Paul B. Janeczko’s newest eBook Reading Poetry in the Middle Grades: CCSS Exemplar Poems and Lessons is available now. An electronic companion to 2011’s Reading Poetry in the Middle Grades, this new eBook contains more lessons for five exemplar poems listed in the CCSS for grades 5–9—Walt Whitman’s “O Captain! My Captain!”; Emily Dickinson’s “The Railway Train”; William Butler Yeats’ “The Song of the Wandering Aengus”; Langston Hughes’ “I, Too, Sing America”; and William Shakespeare’s “Sonnet 73.”
Today’s blog post is from the introduction to Reading Poetry in the Middle Grades: CCSS Exemplar Poems and Lessons.
Introduction by Paul B. Janeczko
When I read a poem for the first time—be it exemplar or not—I let myself think of it as a person I am meeting for the first time. The poetry meeting might be awkward or even difficult. On the other hand, it could be that the poem and I will hit it off, and our relationship will grow and satisfy. It’s that same open-mindedness that I always encourage in my students, be they fourth graders or grad students. I ask the same of all of them: meet the poem honestly, and give it a chance to touch you. Perhaps the poem will cause you to chuckle. Or, it could take your breath away with its sadness or its joy. On occasion, the poem may leave you cold. You don’t connect with it. That happens, but it should cause you to turn away from poetry no more than an encounter with an unpleasant or bland person should cause you to avoid people.
If you do engage with the poem, a rich and deep relationship can form. A poem is all about the relationship between its language and the reader. As you examine a poem, as you consider its language and structure and meaning, you may enjoy the riches that lie below the surface. Let there be no misunderstanding: I am not talking about examining a poem the way a marine biologist examines a dead fish. A good poem is alive, and we can keep it alive by making it a part of our lives. As readers (and teachers), we must ensure that poetry stays alive for us and for our students.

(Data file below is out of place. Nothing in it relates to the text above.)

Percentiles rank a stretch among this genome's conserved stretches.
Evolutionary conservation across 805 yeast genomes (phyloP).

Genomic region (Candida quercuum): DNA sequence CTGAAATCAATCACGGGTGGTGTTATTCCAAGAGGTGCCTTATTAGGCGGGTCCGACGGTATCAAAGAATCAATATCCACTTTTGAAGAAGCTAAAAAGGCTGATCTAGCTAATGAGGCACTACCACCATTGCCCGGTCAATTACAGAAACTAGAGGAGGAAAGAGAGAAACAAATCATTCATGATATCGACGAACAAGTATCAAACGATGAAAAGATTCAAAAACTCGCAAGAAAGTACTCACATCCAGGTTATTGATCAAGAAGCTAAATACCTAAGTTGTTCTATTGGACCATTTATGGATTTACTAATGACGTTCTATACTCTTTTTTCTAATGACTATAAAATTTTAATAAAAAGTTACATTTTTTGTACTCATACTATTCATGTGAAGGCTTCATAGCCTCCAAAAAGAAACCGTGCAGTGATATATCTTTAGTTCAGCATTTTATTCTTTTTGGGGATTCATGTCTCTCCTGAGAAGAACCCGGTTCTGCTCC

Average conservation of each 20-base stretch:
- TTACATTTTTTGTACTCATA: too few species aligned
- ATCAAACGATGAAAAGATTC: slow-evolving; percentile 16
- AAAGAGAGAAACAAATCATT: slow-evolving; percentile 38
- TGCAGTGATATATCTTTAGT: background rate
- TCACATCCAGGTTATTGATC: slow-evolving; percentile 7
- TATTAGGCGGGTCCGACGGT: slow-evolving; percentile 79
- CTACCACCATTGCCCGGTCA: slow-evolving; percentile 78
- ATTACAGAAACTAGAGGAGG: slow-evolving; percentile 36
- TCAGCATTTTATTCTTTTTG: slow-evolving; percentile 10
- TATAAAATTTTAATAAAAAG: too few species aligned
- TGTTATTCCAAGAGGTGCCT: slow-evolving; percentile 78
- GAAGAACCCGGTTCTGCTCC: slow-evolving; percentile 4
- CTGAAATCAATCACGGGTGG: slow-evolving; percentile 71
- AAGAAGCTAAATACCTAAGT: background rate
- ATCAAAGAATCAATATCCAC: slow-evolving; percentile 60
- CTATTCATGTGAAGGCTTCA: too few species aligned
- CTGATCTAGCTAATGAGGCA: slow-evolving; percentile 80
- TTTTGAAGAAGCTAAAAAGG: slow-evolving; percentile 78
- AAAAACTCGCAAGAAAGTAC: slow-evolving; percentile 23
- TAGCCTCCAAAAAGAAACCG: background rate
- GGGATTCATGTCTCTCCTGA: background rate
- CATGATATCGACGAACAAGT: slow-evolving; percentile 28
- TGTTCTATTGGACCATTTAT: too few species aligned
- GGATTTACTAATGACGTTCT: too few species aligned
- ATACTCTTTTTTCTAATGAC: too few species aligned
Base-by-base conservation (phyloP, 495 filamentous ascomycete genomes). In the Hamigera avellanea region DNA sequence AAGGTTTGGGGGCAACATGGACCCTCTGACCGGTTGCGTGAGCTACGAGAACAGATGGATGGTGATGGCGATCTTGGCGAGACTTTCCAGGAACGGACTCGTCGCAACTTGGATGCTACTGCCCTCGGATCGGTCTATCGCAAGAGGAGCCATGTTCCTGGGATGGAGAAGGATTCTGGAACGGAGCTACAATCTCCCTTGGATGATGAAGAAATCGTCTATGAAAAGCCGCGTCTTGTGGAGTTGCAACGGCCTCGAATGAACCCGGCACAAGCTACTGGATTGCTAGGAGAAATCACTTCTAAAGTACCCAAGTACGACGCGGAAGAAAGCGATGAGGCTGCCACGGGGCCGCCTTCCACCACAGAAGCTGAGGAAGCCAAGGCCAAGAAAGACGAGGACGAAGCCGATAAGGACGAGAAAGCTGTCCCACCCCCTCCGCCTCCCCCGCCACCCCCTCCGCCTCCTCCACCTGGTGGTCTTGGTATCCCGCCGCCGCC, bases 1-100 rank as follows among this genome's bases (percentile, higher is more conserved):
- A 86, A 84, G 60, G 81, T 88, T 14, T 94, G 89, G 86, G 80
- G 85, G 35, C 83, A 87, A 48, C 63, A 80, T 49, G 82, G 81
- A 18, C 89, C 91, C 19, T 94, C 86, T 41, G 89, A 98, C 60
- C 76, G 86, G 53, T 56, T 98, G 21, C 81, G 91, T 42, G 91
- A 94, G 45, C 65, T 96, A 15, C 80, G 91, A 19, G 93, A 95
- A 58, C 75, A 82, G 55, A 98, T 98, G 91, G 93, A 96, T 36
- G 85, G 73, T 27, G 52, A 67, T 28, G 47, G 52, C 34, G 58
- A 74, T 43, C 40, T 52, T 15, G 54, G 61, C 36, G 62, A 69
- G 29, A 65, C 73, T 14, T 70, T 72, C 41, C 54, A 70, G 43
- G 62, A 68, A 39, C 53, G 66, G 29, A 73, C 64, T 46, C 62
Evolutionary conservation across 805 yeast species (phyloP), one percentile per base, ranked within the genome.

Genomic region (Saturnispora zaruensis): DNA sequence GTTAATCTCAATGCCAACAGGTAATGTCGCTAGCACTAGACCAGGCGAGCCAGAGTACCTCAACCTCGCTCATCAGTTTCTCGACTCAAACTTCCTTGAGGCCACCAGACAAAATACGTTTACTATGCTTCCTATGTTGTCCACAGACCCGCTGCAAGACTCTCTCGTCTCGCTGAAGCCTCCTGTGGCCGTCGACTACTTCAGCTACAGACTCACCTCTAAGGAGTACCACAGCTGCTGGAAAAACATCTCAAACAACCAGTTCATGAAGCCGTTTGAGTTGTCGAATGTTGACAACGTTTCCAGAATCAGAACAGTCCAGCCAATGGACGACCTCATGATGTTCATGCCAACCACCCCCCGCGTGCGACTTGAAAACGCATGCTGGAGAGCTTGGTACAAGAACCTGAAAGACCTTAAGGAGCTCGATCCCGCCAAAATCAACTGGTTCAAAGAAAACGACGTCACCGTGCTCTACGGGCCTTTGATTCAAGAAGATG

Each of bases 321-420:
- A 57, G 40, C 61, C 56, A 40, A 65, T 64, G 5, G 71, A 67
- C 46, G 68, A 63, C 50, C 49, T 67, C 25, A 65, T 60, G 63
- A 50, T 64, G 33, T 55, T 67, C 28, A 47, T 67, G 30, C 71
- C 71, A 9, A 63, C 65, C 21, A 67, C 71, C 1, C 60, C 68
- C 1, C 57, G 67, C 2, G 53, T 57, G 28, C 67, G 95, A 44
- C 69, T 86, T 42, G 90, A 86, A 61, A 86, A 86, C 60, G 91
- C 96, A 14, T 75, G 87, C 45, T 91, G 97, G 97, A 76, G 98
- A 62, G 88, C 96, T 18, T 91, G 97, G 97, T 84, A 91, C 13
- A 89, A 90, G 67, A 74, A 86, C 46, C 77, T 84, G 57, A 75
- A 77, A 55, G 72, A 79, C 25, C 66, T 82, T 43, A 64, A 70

The point of reading a poem is to experience it.
At the same time, I am not a believer of the Oh-it’s-a-poem-so-anything-we-say-about-it-is-OK school of thought. Nor do I encourage students to speculate about what the poet “meant” in the poem. Unless we have a written account of the poet’s comments on a poem, we will never know what the poet “meant” in his or her work. That sort of speculation is not the point of reading a poem. The point of reading a poem is to experience it. And that doesn’t mean a once-and-done reading, although we will encounter poems that we feel deserve no further exploration. More often than not, further exploration of a poem can deepen our experience.
In fact, I wrote Reading Poetry in the Middle Grades to offer a map for teachers who wanted a path to help them and their students further explore a poem. For each lesson I chose a poem that I thought offered a rich opportunity for the middle school language arts class. Some of the poems rhyme; others do not. Some follow a pattern; others are free verse. I included a few “classic” poems, but most were written by contemporary poets. Taken together, the poems offer a comprehensive study of the basic elements of poetry, including image, word choice, line breaks, figures of speech, and theme.♦
Reading Poetry in the Middle Grades: CCSS Exemplar Poems and Lessons is available as an eBook here: http://www.heinemann.com/products/EBK05756.aspx. There you can read the poems featured in the book and download its companion resources.